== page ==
Clinton Elementary School: Building for Community


The community of Clinton, Illinois overwhelmingly passed a bond referendum five years ago to build a new elementary school for its Unit School District 15. More than 70% of voters favored the bond proposal. The main program challenge for Clinton's new Elementary School, and the one that has also yielded the greatest benefits, was: How could Clinton's two existing, separate elementary schools be merged? Previously, elementary grades 2 and 3 were taught in a separate building from grades 4 and 5. To best use resources, merging shareable facilities and staff in a single building made sense. Yet blending these two populations, with their independent cultures that had grown apart over the years, posed significant challenges. Though both schools shared many similarities such as curriculum, guidelines and district policies, there were many differences in how each individual school operated.

Achieving a design that met this and other community requirements was an intense yet fun collaborative process. Clinton is a close-knit, rural community. Cordogan Clark & Associates worked as both architect and construction manager to ensure an enjoyable process through every step. Initially, we reviewed several options, including maintaining the previous two elementary schools. After careful review, the community determined the existing facilities had reached the end of their useful service lives, the 90+ year old buildings were not conducive to 21st century learning standards, and that appropriate renovations would cost more than new construction. With additional design charrettes, we blended seemingly conflicting demands to create a cohesive yet vibrant design that suits the diverse needs of grades 2 thru 5. The new building also houses a wide variety of community functions throughout the year, and had to be designed to meet the needs of these as well.

At the outset of the design process, our design team, school administrators, and the school district reviewed several potential sites, weighing options based on driving distance, bussing, and future growth. With contributions from the community, the administration and board of education chose the site closest to the existing high school and middle school. By placing the new elementary school near these other two schools, Clinton created a 'District Campus' that best enhances the ability to share resources for multiple grade levels.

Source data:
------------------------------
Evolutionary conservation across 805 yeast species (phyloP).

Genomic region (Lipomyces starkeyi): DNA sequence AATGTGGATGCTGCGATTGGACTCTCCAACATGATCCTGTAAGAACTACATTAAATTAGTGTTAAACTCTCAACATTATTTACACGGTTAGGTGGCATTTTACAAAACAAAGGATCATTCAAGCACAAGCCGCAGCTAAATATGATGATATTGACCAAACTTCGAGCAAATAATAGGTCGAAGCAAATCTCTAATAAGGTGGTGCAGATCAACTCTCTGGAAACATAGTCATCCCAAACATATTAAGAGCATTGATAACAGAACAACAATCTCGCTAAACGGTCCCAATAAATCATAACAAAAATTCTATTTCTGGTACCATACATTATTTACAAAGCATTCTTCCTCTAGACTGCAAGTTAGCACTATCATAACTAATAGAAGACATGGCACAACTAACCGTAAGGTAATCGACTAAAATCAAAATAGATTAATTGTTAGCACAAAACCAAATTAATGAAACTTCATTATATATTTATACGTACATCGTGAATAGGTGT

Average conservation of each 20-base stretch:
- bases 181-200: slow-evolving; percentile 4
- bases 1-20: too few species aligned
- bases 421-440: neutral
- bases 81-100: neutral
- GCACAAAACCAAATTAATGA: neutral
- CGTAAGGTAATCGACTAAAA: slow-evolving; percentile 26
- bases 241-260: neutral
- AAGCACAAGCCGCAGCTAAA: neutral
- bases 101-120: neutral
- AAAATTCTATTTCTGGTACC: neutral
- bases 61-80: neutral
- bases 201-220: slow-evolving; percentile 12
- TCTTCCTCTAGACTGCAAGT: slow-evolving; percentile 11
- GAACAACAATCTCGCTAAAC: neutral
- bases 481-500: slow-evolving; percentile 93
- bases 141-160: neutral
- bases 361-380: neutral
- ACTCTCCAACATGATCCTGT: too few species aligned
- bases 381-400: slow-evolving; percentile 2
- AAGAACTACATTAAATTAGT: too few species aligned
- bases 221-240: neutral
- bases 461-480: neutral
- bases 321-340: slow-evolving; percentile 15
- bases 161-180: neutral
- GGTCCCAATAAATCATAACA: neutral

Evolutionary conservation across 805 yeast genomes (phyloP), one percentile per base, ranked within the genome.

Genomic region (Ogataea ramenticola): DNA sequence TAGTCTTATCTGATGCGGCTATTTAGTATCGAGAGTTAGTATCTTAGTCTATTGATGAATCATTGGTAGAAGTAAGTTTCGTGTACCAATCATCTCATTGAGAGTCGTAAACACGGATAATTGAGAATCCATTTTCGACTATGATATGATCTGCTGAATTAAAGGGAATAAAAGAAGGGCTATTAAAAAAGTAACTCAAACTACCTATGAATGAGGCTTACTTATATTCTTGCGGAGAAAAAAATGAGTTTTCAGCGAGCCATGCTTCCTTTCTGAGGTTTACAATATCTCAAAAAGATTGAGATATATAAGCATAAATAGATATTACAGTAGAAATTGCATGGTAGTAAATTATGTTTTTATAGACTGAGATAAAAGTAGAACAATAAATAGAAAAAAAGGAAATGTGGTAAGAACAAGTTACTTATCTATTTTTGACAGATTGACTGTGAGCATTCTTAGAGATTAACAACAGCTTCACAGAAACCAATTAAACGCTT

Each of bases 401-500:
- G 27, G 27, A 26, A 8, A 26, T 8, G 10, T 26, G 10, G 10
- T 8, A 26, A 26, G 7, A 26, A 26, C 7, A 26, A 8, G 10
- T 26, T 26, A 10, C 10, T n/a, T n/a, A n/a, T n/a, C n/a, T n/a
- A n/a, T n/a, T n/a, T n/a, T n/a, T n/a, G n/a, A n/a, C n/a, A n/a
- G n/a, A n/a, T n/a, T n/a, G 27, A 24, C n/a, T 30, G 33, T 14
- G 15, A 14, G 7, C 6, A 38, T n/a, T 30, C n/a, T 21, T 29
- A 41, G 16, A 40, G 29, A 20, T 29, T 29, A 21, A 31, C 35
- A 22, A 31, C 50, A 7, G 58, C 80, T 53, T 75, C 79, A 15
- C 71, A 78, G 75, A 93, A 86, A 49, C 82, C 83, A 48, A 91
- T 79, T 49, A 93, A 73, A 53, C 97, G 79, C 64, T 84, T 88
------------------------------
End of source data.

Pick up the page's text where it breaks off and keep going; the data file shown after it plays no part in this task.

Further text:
Clinton Elementary School is designed to meet current 21st Century Education Environment needs, and to adapt and evolve as these needs change. The project included the construction of a new 72,000 square foot elementary school and the remodeling of the high school. Clinton Elementary is designed with young learners in in mind. It visually connects to the outdoors, and provides generous natural light throughout. In areas where there are typically no connections to the outdoors, the Clinton Elementary School design challenges typical practice by providing direct visual connection to the exterior through windows at the ends of hallways and corridors. Interior walkways contain windows that overlook the sweeping, clerestory-lit two-story lobby, creating an open feel throughout the school.

Connection to the outdoors, and natural light, are essential aspects of 21st Century education design. Natural light creates an atmosphere conducive to learning. It also improves a building's energy efficiency. At Clinton, natural light is not only featured in classrooms, but also in almost every area of the school, including the gymnasium and stairwells.

Rapidly changing technological advances have changed learning environments from those that are strictly classroom-based, to those involving a variety of spaces. The new school provides many spaces for collaboration and activities outside the traditional classroom. Learning nooks inside and outside classrooms allow educators to create individualized learning experiences for each student.

Clinton Elementary Principal Sacha Young notes, "Bringing our 2/3 and 4/5 buildings together in one location continues to prove to be a fantastic transition for both student and teachers alike."

Superintendent of Clinton Schools Curt Nettles summarizes the benefits of the new design, "The new school provides the opportunity for all of our students in grades 2-5 to be in one place and enjoy the benefits of a unified system. Moving from two schools into one allows one staff to work with one set of administrators to provide a more focused path for students to meet learning standards. It also provides students the opportunity to a fresh new learning environment in a modern, state of the art facility with all of the best security features."

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